THIS REPORT CONTAINS ASSESSMENTS OF COMMODITY AND TRADE ISSUES MADE BY USDA STAFF AND NOT NECESSARILY STATEMENTS OF OFFICIAL U.S. GOVERNMENT POLICY Required Report - public distribution Date: 4/27/2012 GAIN Report Number: CB1203 Caribbean Basin Retail Foods Trinidad and Tobago Retail Food Sector Report Approved By: K. Nishiura Prepared By: O. Gonzalez Report Highlights: U.S. exports of consumer-oriented and seafood products to Trinidad and Tobago have increased nearly five- fold over the past decade, reaching an all-time-high of $166 million in 2011. The country’s dynamic retail sector, through which roughly 70 percent of all imported foods are channeled, presents excellent market opportunities for U.S. exporters. Some of the most prominent growth categories in the retail sector include: breakfast cereals & pancake mix, red meats, dairy products, fresh fruit & vegetables, and pet foods. Post: Miami ATO Author Defined: SECTION I. MARKET SUMMARY The two-island republic of Trinidad and Tobago (T&T) is the southernmost country in the Caribbean archipelago, approximately seven miles off the northeastern coast of Venezuela. T&T has a total area of 5,128 square kilometers (1,980 square miles), slightly smaller than Delaware. T&T’s 1.2 million people share a common culture, but trace their ancestry back to Africa, India, Europe, China, the Middle East and the Mediterranean. The majority of T&T’s population lives on the island of Trinidad, a mixture of bustling metropolis, mountainous tropical forests, and plains. Contrasting with Trinidad’s robust business sector, the island of Tobago is a small tourist destination known for its beautiful beaches and laid-back lifestyle. Considered a high-income country (according to World Bank criteria), T&T is one of the wealthiest and most developed countries in the Caribbean. GDP increased by over 2 percent in 2011, after having contracted as a result of the world recession. Unlike most of its Caribbean neighbors, Trinidad has a large industrial sector, which is primarily based on petroleum and natural gas production and processing. Financial services and manufacturing are also important contributors to the economy. Tourism, mainly concentrated on the island of Tobago, is a small yet growing sector which is being targeted for continued expansion. Agricultural activity remains small (less than 1 percent of GDP), yet the Government of T&T is making efforts to revitalize the sector with the objective of boosting domestic food supplies. Given its limited agricultural production, T&T must import most of its food needs. In 2010, T&T imported $760 million in farm products, with approximately two thirds of these imports being consumer-oriented and seafood products. The remaining one- third of farm product imports are made up mostly of bulk and intermediate products which are utilized by over 300 processors to produce a variety of food and drink products, including wheat flour, poultry, pork, beverages, snacks, sauces, and condiments. Source: Global Trade Atlas Of the $461 million in consumer-oriented and seafood products imported into T&T (2010), an estimated 70 percent move through retail channels and 30 percent through the hotel, restaurant, and institutional food service sector. T&T’s retail food sector is heterogeneous and dynamic. According to Euromonitor International, the sector is composed of approximately 84 modern grocery outlets (hypermarkets, supermarkets, discounters, gas marts and convenience stores), and over 2,800 mostly small, traditional retail operations. Total sales of the retail sector are estimated at $1.95 billion in 2011, with a 60-40 percent split between modern outlets and traditional ones. Note: Based on Retail Value (Retail Sales Price), excluding Sales Tax. Source: Derived from data from Euromonitor International. Growth in retail grocery sales has been strong in recent years and the upward momentum is expected to continue in the coming years, possibly at a rate of about 3 percent per year. With a relatively robust economy and per capita GDP of $20,300 in 2011 (one of the highest in the Caribbean), continued strong consumer spending is anticipated. Following are some of the main trends taking place in the retail sector.  Over the past five years many of the larger retailers have been refurbishing and expanding their existing stores. Modern facilities with wide aisles and checkout counters and in-house bakeries and delis are quite common.  Some new players are also entering the retail the market. A large number of Chinese workers brought into T&T during a construction boom a few years back have stayed in T&T, and have ventured into the retail business. Many small Chinese retail outlets have sprung up in the past year, particularly in the central and southern regions of T&T.  Over the past several years there has been a shift toward offering a broader range of imported products, particularly from the United States. The quality, convenience, and competitive pricing of U.S. products are just some reasons why this trend has taken place.  There is a trend toward low fat and health foods, and to a lesser extent toward organic products. Many supermarkets are catering to health-mined customers by dedicating entire aisles to display healthy foods and drinks.  More and more women are also entering the workforce. According to Euromonitor International, the number of women in the workforce has grown by an average of 2.75 percent over the past five years, compared to 0.35 percent average annual growth for men. This growth in female employment is translating into greater demand for easily-prepared foods, ready-to-eat meals, and convenience foods. A 2008-2009 household survey showed that microwave ovens are present in nearly three quarters of all T&T households.  Modern pharmacies are beginning to carry food and beverage products as part of their product mix. Companies such as SuperPharm (nine stores), Kappa Drugs Ltd. (two stores), and Starlite Pharmacy (one store) are becoming a significant outlet for many consumer-oriented foods. Advantages Challenges With limited agricultural production, Despite its domestic agricultural limitations, T&T posses a relatively T&T must import most of its food vibrant food processing sector. U.S. suppliers will encounter needs. competition from T&T suppliers of wheat flour, poultry, pork, beverages, snacks, biscuits, sauces, among other products. The United States supplies 38 Local importers/distributors already carry many major U.S. brands. percent of all imported food and It may be difficult for new products to compete with these brands seafood products in T&T, more than and to find an importer who does not carry competing brands. any other country. Exposure to U.S. media as well as The 2008 trade agreement between the Caribbean and the EU has language, cultural, and commercial set the stage for increased competition from Europe. The Caribbean ties with the United States all Community (CARICOM) is also negotiating a free trade agreement contribute to consumers having a with Canada. The expansion of the Panama Canal, which is positive attitude toward U.S. expected to be completed in 2014, may also pave the way for products. greater competition from Asia. The regulatory environment at As a member of CARICOM, T&T offers duty-free access to other present is fairly open to U.S. CARICOM-member countries. This has a positive impact on the products. price-appeal of regional goods which can compete with U.S. products in select categories. Proximity is a big plus. US exporters, Although T&T is one of the largest markets in the Caribbean, particularly south Florida individual orders tend to be relatively small and favor mixed rather consolidators, service the market than full container loads. very well and are in many ways better positioned to supply T&T than competitors. SECTION II. ROAD MAP FOR MARKET ENTRY Entry Strategy Understanding how imported products flow into T&T is key to penetrating the market. There are two main avenues by which imported products are channeled to T&T retailers: 1. The first and most common way is through an importer/distributor. This is by far the preferred method, particularly by smaller retailers who do not possess sufficient warehouse space to handle large volumes. 2. The second avenue entails direct purchases by T&T retailers, particularly the larger ones. Many of the larger chains such as Hi-Lo Food Stores, the nation’s largest supermarket chain, have sufficient warehouse space, handle enough volume, and have the necessary international contacts to source products directly. Price Smart, a U.S.-style warehouse-shopping club, is another example of a retailer which imports products directly. However, direct purchasing is not always limited to large retailers. A growing trend involves small retailers (even individuals in some cases) traveling to South Florida to seek out bargains from grocery wholesalers and then shipping products back to T&T in mixed containers. All retailers, whether they import directly or not, also purchase imported products through local importers/distributors. To successfully enter the Trinidad and Tobago retail food market, U.S. exporters should contact local importers/distributors and large retailers to gauge interest followed by sending product literature and samples. If feasible, traveling to T&T to meet with potential customers and see the market first-hand offers the best results. Alternatively, many local importers and retailers also travel to U.S. trade shows such as the Americas Food and Beverage Show in Miami, Florida. Good follow-up with prospective clients after the trade show is essential in order to develop a successful business relationship. The Supermarket Association of T&T, with over 150 member supermarkets and importers/distributors, can also be an excellent resource for identifying and contacting many of the key players in the retail market. Contact information for the association is provided in Section V(C). Product Flow of Imported Products The following chart illustrates the two main ways in which imported U.S. products reach T&T retail food outlets. Market Structure A. Super stores, Supermarkets, Hyper Markets or Super Centers, Club and Warehouse Outlets Company Profiles Retailer Name & Ownership No. of Location Purchasing Agent Outlet Type Outlets (City/Region) Type Hi-Lo Food Stores Local 19* Island-wide (Trinidad) Local (Supermarket) Importer/Direct Persad’s D’Food King Local 7 Mostly in Southern Trinidad Local (Supermarket) Importer/Direct Tru Valu Local 5 St. James, Diego Martin, Local (Supermarket) Valsayn, Trincity (Trinidad) Importer/Direct PriceSmart Foreign: 4 Chaguanas, Port of Spain, Local (Club Warehouse) U.S. Mausica, San Fernando Importer/Direct (Trinidad) J.T.A. Supermarkets Local 4 San Fernando, Cuva (Trinidad) Local Importer/Direct NaiPaul’s XTRA Foods Local 3 Chaguanas, Grand Bazaar, St. Mostly Local (Supermarket) Augustine (Trinidad) Importer Penny Savers Local 2 Scarborough, Mt. Irvine Mostly Local (Supermarket) (Tobago) Importer *Two stores operate under different names (Food Masters & LB’s). B. Convenience Stores, Gas Marts, Kiosks Due to the limited storage space that convenience stores and gas marts have, these operations require frequent deliveries of small orders from local importers/distributors and local manufacturers/producers. The best way for a U.S. importer to introduce a product to this market segment is by contacting local importers/distributors. The Trinidad & Tobago National Petroleum Marketing Company (NP), with a network of over 200 service stations, is the country’s sole marketer of petroleum fuels. NP’s convenience stores are known as Quik Shoppes. Quik Shoppes located throughout the two islands have quick-service restaurants and also carry a wide range of products including grocery, beverages, and snack items. C. Traditional Markets – “Mom and Pop” small Independent grocery stores and wet markets “Mom and Pop” shops, independent grocery stores, and wet markets also source their products through local importers/distributors. Because of the small nature of their operations, traditional market storeowners like to buy from local importers/distributors that can provide them with reasonable prices and regular delivery and service. Most small independent grocery stores operate their stores out of their homes or small neighborhood outlets. These operations typically cater to the micro-community (people who live in and around a particular village or community). Customers receive personalized service and tend to be loyal. The National Agricultural Marketing and Development Corporation (NAMDEVCO) also operators several farmers markets and wholesale markets throughout the country. NAMDEVCO is a government organization. SECTION III. COMPETITION Source: Global Trade Atlas. At 38 percent, the U.S. share of the T&T market for imported consumer-oriented products dwarfs that of all other competitors. According to U.S. trade data, U.S. exports of both consumer-oriented and seafood categories posted record numbers in 2011, reaching $161.2 and $4.4 million, respectively. Quality products, competitive pricing, and proximity are among the key advantages enjoyed by U.S. suppliers. Nevertheless, U.S. suppliers do face competition in T&T. New Zealand, the number two supplier of imported products, is strong in dairy and lamb. Canada, which ranks third among all suppliers, has a relatively strong presence in many branded products, seafood, potato products and pork. Europe also competes in the market, particularly with branded products and dairy. Competition from foreign countries will likely heat up in coming years. The 2008 trade agreement between the Caribbean and the EU has effectively begun reducing tariffs for a large share of agricultural goods from the EU over the next 25 years (see GAIN report C19001 - Caribbean Signs Trade Accord with EC, 1/22/2009). The Caribbean Community (CARICOM), of which T&T is a member, is also negotiating a free trade agreement with Canada. U.S. suppliers also face competition from within T&T and from neighboring Caribbean islands. As mentioned earlier, T&T has a rather well developed food processing industry and there are a large number of consumer- oriented food and beverage products supplied locally. Barbadian and Jamaican products are also popular in T&T. Local and regional suppliers are often more adept at catering to the unique “Trini” palate, which has influences from a variety of ethnic groups in the market. The following table illustrates the respective country market shares in different product categories: Major Supply Advantages & Product Sources Strengths of Key Supply Countries Disadvantages of Local Category & (2010) Suppliers Total Imports (2010) Snack Foods U.S.: 44.6% In most product categories the United With strong cultural ($21.9 U.K.: 18.8% States is either the leading supplier or influences from Asia, Africa, million) Barbados: 5% one of the top three Europe, and the Middle Breakfast U.S.: 70.4% suppliers. Competitive pricing, quality East, the “Trini” palate is Cereals & Mexico: 12.1% products and proximity are some of the quite unique. Local and Pancake Mix U.K.: 5.4% key advantages of U.S. suppliers. regional suppliers are often ($6.5 Exposure to U.S. media as well as more adept at catering to million) language, cultural, and commercial ties consumer tastes and Red Meats, U.S.: 33.8% with the United States all contribute to adapting to preferences of FR/CH/FZ Australia: 21% consumers having a positive attitude the many ethnic groups. ($40.6 New Zealand: toward U.S. products. million) 17.2% Red Meats, In some of the larger import categories U.S.: 57.3% Prep/Pres Braz (red meats and dairy) where the United il: 23.4% ($18 States faces competition from New .5 Canada: 12.6% m Zealand, Australia, Canada, and Europe, illion) Pou competitive pricing is a key factor. ltry U.S.: 93.8% Meat Canada: 4.9% ($17.6 U.K.: 1.1% million) Dairy New Zealand: Products 40.2% ($74.5 Ireland: 19.7% million) U.S.: 13.6% Eggs & U.S.: 87.5% Products France: 8.3% ($12.7 Canada: 3.0% million) Fresh Fruit U.S.: 59.6% ($12.7 St. Vincent & million) the Grenadines: 12.6% St. Lucia: 9.8% Fresh Netherlands.: Vegetables 29.9% ($28.7 China: 24.6% million) U.S.: 22.7% Processed U.S.: 31.9% Fruit & Veg. Netherlands: ($39.1 15.0% million) Canada: 10.9% Fruit & U.S.: 47.9% Vegetable Belize: 29.1% Juices Thailand: 4.3% ($17.6 million) Tree Nuts U.S.: 40% ($5.4 India: 39.2% million) Vietnam: 15.7% Wine & Beer St. Lucia: 39.9% ($7.9 France: 13.4% million) Jamaica:10.6% Pet Foods U.S.: 93.6% ($6.0 Brazil: 2.7% million) Costa Rica: 1.3% Fish & Canada: 33.8% Seafood U.S.: 14.1% ($27.9 Thailand: 13.9% million) Source: Trade data from Global Trade Atlas. SECTION IV. BEST PRODUCT PROSPECTS Products Present in the Market Which Have Good Sales Potential Market opportunities exist for virtually all high-value, consumer-oriented foods/beverages and seafood products in T&T. Some of the most prominent growth categories are listed below. It should be noted that local manufacturers are reportedly lobbying for higher import duties for select poultry products, pork, and ice cream. Duties for most poultry and pork products could increase from 40 percent to 80 percent and duties for ice cream could increase from 20 percent to 60 percent. Until such increases take place (which is not a certainty), export opportunities for these and practically all other product categories remain strong. 5-Yr. Avg. Imports Annual Import Key Constraints (2010, Import Tariff Over Market Market Product Market millions Growth Rate Development Attractiveness for Category Size of US$) (%) (%) 1/ USA Breakfast n/a 6.5 9.3 0-20 Some local and T&T possesses one of Cereals & regional the strongest Pancake competition economies in the Mix Caribbean. Per Red Meats n/a 40.6 13.2 0-40 Possible increase in capita income and FR/CH/FZ pork duties; disposable income Red Meats n/a 18.5 18.0 0-20 Possible CARICOM are relatively high. Prep/Pres FTA with Canada could undermine The United States U.S. meat sales, has experienced particularly for pork Record-setting Poultry n/a 17.6 36.2 0-40 Local competition, growth in its Meat impending increase consumer-oriented in poultry duties and fish product Dairy n/a 74.5 8.8 0-40 Strong competition exports to T&T in Products from New Zealand recent years. for commodity cheese; some local T&T consumers have and regional a strong preference competition; for U.S. Products. possible increase in The United States is ice cream duties the leading supplier Fresh Fru in practically all it n/a 12.7 11.0 15-40 n/a Fresh n/a major product 28.7 5.7 0-40 n/a Vegetab categories. les Pet Foods n/a 6.0 20.7 20 n/a (Dog & Cat) 1/ - Refers to CARICOM’s Common External Tariff (CET), which is applied by Trinidad and Tobago. Exemptions may apply to specific tariff lines, meaning that rates other than the CARICOM CET may be applied for select products. For definitive information on actual applied rates, it is recommended that U.S. exporters contact Trinidad and Tobago’s Customs and Excise Division (see Section V for contact information). Source: Trade data from Global Trade Atlas. Products Not Present in Significant Quantities but that Have Good Sales Potential • Healthy food products (e.g. low-fat foods, granola bars, organic products) • Herbal products (e.g. tea) • Non-Caribbean & specialty produce (e.g. raspberries, strawberries, Brussels sprouts, asparagus, artichokes • Pickled products • Ethnic food products and ingredients, particularly Halal products and sauces/condiments for Indian cuisine. Products Not Present Because They Face Significant Barriers n/a SECTION V. POST CONTACT AND FURTHER INFORMATION A. FOR MORE INFORMATION PLEASE CONTACT: Caribbean Basin Agricultural Trade Office (CBATO) Foreign Agricultural Service U.S. Department of Agriculture 909 SE 1st. Ave., Suite 720 Miami, FL 33131 Tel: (305) 536-5300 Fax: (305) 536-7577 E-mail: Website: Katherine Nishiura Director Mark Ford Deputy Director Omar Gonzalez Agricultural Marketing Specialist Graciela Juelle Agricultural Marketing Assistant B. OTHER U.S. GOVERNMENT SOURCES: Foreign Agricultural Service (FAS), USDA This site provides extensive information on FAS programs and services, trade statistics, market research, trade shows and events, and much more. U.S. Department of State This site provides valuable information on travel & business in foreign countries, information on U.S. Embassies and Consulates around the world, and country background notes. Central Intelligence Agency The CIA’s on-line World Factbook provides useful and up-to-date guides for practically every country in the world. More information on marketing U.S. products and services is available in the Country Commercial Guide for T&T. C. NON-U.S. GOVERNMENT SOURCES: The Supermarket Association of Trinidad and Tobago St. Augustine, Trinidad Tel: 1 (868) 663-2622 Email: Website: * * The website above is provided for the readers’ convenience; USDA does NOT in any way endorse, guarantee the accuracy of, or necessarily concur with the information contained in such website. For information on import duties, contact: Research & Policy Unit Customs & Excise Division Ministry of Finance Nicholas Court, Abercromby Street Port of Spain, Trinidad Tel: 1 (868) 625-3311 to 19 ext. 260 Fax: 1 (868) 623-8557 E-mail: D. LINKS TO OTHER USEFUL REPORTS: Food and Agricultural Import Regulations and Standards (FAIRS) - T&T Country Report ons%20and%20Standards%20-%20Narrative_Miami%20ATO_Trinidad%20and%20Tobago_12-28-2011.pdf Food and Agricultural Import Regulations and Standards (FAIRS) - T&T Export Certificate Report ons%20and%20Standards%20-%20Certification_Miami%20ATO_Trinidad%20and%20Tobago_12-28-2011.pdf Export Guide-Caribbean Basin sin_12-27-2011.pdf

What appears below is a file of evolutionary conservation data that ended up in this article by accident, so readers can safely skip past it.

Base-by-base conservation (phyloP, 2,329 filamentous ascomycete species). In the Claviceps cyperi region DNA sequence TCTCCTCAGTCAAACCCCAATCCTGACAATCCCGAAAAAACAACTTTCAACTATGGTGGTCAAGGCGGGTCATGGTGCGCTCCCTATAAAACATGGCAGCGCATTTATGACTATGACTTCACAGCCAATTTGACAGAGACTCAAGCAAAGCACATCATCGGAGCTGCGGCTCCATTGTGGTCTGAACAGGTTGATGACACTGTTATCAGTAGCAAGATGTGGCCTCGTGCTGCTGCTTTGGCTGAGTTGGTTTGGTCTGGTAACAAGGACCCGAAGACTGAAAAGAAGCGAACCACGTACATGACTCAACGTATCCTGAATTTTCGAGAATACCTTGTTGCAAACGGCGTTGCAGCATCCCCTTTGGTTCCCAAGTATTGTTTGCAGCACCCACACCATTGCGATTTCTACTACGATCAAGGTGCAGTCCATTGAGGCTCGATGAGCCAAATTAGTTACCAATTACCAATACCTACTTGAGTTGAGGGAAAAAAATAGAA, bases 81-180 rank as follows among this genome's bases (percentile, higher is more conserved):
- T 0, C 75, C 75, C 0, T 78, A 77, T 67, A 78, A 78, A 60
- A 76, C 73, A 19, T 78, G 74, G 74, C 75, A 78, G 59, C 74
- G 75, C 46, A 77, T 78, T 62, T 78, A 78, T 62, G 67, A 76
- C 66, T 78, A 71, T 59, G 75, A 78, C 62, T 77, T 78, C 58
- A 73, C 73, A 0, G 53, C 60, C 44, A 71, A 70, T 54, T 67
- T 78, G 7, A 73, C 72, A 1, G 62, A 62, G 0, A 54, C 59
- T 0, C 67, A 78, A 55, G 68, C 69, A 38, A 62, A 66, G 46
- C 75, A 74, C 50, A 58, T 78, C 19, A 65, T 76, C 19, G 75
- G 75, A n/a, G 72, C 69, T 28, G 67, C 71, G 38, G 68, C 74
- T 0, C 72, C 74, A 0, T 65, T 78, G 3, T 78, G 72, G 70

Posted: 13 May 2012